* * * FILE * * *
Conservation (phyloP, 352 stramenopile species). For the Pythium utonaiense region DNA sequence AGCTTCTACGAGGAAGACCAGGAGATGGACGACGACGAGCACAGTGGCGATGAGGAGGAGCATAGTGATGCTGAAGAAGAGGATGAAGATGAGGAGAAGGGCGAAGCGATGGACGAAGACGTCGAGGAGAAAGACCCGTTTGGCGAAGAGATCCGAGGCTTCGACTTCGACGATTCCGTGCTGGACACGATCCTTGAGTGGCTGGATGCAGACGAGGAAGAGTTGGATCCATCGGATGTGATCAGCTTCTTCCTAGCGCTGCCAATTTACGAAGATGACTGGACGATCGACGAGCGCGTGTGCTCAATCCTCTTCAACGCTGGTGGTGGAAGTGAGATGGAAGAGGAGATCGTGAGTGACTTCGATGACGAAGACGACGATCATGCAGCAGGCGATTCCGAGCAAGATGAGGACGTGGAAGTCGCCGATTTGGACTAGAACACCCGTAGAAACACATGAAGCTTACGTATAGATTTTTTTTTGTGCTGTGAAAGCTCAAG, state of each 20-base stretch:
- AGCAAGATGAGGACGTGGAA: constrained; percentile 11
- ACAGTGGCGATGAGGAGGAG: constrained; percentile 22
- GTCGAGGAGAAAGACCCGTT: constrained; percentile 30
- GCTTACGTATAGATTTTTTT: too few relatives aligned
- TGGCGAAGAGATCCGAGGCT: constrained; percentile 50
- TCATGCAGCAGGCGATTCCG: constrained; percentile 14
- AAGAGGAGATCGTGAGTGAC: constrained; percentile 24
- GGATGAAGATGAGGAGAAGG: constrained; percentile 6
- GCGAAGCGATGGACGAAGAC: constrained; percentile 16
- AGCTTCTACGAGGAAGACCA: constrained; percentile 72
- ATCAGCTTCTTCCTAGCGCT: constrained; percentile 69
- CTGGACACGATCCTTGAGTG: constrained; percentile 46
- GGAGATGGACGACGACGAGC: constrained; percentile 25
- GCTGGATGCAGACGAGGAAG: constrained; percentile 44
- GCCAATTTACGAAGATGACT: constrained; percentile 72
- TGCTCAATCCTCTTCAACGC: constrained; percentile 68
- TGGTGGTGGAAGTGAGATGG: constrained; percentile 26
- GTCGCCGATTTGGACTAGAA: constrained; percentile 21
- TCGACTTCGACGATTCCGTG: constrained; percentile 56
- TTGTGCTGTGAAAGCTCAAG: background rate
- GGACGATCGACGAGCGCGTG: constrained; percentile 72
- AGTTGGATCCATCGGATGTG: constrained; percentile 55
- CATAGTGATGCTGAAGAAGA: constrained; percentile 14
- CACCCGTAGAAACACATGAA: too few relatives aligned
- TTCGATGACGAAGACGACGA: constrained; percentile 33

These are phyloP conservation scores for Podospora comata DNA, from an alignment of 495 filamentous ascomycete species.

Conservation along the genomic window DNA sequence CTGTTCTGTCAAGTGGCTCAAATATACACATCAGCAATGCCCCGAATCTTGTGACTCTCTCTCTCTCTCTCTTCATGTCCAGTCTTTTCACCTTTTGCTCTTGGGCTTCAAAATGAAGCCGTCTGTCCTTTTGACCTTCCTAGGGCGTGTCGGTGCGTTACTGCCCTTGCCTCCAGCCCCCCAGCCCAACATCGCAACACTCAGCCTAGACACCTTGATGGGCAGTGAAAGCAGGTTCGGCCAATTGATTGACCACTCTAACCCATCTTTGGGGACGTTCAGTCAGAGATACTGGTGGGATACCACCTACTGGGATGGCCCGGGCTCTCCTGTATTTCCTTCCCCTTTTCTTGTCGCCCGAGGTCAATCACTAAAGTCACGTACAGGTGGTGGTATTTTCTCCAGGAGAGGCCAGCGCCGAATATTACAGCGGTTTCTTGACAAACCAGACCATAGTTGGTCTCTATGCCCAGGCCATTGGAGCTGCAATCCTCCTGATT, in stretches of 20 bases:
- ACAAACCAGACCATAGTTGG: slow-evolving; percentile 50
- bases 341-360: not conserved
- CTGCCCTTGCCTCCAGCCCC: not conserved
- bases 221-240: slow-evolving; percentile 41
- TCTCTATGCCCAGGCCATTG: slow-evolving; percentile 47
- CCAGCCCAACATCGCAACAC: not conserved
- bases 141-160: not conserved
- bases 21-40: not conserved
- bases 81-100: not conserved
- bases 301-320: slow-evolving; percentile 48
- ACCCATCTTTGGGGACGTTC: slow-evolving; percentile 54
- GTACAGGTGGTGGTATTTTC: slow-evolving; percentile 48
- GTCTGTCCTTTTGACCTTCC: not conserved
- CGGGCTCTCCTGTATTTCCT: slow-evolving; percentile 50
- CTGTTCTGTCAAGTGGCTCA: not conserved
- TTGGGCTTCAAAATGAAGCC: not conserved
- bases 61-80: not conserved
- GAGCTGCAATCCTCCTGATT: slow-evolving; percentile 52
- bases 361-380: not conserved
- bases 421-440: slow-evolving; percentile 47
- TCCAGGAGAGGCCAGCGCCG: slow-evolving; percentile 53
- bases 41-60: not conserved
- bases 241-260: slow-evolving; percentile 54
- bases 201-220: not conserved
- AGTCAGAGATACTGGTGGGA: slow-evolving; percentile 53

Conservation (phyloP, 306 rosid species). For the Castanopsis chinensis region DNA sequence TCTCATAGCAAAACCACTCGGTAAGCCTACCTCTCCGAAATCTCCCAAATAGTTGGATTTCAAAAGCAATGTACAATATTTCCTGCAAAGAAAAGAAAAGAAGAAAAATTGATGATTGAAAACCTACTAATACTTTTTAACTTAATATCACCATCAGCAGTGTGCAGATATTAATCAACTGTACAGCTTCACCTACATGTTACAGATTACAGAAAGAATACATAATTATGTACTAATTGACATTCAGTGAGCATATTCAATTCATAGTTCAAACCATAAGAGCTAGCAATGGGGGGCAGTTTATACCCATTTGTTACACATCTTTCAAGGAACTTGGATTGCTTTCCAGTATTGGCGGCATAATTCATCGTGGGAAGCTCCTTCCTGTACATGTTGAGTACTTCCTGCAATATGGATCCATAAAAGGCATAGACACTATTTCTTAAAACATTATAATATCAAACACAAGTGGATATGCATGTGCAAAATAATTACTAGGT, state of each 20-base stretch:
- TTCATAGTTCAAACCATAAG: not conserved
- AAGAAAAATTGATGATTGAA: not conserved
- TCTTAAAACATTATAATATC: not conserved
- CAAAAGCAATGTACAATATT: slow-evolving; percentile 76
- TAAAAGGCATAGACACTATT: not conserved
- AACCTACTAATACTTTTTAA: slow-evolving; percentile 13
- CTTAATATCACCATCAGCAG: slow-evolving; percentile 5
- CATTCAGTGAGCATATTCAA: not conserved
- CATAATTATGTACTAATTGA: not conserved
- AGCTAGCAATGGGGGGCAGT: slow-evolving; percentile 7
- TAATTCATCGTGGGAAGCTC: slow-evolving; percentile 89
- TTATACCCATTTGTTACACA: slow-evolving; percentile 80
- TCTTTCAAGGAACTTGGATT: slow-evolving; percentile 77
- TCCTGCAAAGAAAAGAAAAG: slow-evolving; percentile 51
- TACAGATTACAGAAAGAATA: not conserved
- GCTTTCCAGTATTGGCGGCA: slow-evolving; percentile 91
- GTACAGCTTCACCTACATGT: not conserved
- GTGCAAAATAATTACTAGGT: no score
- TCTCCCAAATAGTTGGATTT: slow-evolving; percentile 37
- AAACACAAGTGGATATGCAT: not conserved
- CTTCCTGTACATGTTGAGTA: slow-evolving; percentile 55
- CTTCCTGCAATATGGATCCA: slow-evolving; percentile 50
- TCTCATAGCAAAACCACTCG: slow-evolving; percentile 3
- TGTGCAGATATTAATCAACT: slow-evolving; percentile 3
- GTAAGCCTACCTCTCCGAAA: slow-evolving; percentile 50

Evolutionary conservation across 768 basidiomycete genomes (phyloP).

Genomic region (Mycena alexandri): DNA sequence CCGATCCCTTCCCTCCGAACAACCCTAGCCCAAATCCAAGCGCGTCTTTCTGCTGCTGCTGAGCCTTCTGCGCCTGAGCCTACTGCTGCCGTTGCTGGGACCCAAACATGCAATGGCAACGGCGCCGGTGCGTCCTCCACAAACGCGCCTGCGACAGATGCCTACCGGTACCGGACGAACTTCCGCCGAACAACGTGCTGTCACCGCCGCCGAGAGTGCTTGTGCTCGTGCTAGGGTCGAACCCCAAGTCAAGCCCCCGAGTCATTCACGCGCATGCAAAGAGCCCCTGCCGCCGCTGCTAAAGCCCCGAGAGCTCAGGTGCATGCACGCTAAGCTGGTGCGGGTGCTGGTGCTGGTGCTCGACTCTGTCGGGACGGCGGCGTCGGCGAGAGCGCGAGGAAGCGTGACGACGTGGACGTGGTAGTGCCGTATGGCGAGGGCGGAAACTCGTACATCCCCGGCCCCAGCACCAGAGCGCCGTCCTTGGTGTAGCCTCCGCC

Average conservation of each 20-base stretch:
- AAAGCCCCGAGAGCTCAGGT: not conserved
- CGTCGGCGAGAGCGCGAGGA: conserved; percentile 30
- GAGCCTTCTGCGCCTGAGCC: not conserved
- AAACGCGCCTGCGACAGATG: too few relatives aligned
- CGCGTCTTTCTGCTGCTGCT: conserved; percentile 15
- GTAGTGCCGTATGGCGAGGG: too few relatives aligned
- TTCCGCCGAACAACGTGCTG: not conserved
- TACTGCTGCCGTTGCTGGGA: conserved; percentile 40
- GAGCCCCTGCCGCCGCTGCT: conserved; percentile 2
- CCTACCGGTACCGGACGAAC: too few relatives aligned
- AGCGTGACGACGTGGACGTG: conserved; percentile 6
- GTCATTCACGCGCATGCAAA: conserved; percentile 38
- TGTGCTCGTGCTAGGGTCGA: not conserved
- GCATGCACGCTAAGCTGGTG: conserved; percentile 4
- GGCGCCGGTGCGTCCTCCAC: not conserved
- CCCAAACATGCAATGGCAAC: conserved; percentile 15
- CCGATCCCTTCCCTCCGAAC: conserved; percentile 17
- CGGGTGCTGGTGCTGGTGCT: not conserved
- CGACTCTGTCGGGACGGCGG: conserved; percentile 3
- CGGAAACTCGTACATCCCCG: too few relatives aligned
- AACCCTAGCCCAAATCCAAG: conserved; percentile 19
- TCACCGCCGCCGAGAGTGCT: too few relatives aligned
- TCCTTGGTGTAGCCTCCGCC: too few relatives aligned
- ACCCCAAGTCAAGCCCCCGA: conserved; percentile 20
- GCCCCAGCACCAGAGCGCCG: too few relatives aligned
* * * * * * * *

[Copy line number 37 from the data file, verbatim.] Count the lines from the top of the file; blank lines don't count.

- bases 81-100: not conserved